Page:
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Most Mass. elementary schools return to full-time, in-person learning on Monday

Students filed into the Beebe School in Malden as they returned to full-time in-person classes on Monday.Jessica Rinaldi/Globe Staff

The vast majority of Massachusetts elementary schools returned to full-time, in-person learning on Monday, some for the first time since school buildings closed in March 2020 amid the initial wave of the pandemic in the United States.

An estimated 90 percent of school districts across the state are offering full-time learning for elementary students as of Monday, though all families will still have the option to keep their children in remote-only learning through the end of the academic year.

As of last Wednesday, about 575,000 Massachusetts students in public schools, educational collaboratives, and special education programs were attending some form of in-person learning, according to state officials. About 85,000 staff members were working in buildings.


The openings were the first step in Massachusetts Education Commissioner Jeffrey Riley’s mandate for schools to fully reopen for in-person instruction as soon as possible. Middle schools are required to reopen full time by April 28, but a full-time reopening date has not been set for high schools.

The remaining 10 percent of districts, which includes the Boston and Worcester public schools, received waivers from the state to reopen their classrooms full time on a different schedule. Boston plans to bring K-8 students back for full-time learning no later than April 26, and Worcester by May 3.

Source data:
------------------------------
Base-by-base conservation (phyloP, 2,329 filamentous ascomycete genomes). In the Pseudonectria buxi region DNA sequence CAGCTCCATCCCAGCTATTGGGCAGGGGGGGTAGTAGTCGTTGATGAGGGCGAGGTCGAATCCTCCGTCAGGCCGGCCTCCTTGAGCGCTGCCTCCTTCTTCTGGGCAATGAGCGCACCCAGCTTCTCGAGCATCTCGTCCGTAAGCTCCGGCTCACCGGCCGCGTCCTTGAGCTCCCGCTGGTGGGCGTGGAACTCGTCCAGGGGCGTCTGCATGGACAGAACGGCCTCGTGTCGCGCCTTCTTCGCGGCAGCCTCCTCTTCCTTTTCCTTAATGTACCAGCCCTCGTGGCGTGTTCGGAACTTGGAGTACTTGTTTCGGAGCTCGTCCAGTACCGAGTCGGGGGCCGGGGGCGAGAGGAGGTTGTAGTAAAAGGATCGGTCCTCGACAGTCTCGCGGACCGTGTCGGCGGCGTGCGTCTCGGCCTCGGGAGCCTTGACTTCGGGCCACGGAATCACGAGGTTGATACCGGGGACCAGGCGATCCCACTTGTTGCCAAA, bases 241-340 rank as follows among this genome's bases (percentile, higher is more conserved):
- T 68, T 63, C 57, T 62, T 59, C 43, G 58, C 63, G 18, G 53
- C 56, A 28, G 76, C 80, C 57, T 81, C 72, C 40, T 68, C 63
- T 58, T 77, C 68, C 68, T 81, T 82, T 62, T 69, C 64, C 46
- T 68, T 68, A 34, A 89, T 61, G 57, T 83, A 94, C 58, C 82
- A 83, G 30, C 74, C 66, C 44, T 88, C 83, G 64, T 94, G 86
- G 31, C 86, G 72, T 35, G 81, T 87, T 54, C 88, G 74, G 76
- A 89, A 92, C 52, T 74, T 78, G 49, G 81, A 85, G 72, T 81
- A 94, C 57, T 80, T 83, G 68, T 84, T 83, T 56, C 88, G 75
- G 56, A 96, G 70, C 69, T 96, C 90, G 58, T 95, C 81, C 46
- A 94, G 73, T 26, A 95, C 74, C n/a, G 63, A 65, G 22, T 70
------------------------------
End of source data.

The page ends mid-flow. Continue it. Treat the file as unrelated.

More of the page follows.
Statewide, all elementary schools are expected to be fully in person by May 3, according to state officials.

The return to full-time school comes as coronavirus cases statewide continue to rise. The number of cases reported among students and staff members in schools also has steadily risen, with last week’s report hitting a record-breaking high.

State officials and many public health experts have urged families, however, not to be alarmed by the rising cases in schools. There are many factors at play with the rising school case numbers, they say, including the addition of pool testing in more than 1,000 schools statewide and the growing student population attending in-person school.


In-school coronavirus transmission has been extremely limited, and most cases among children are spreading outside the classroom at family events, after-school activities, and sports games, Russell Johnston, senior associate commissioner at the Massachusetts Department of Elementary and Secondary Education, said last week.

“Public health experts and several data sources prove that in person learning is the best and safest place for students when protocols are followed, and many schools across the Commonwealth have been safely educating students in-person since September as there is no substitute for the important growth and development that in-classroom education provides children,” Colleen Quinn, a spokeswoman for the state’s Executive Office of Education, wrote in a statement on Friday.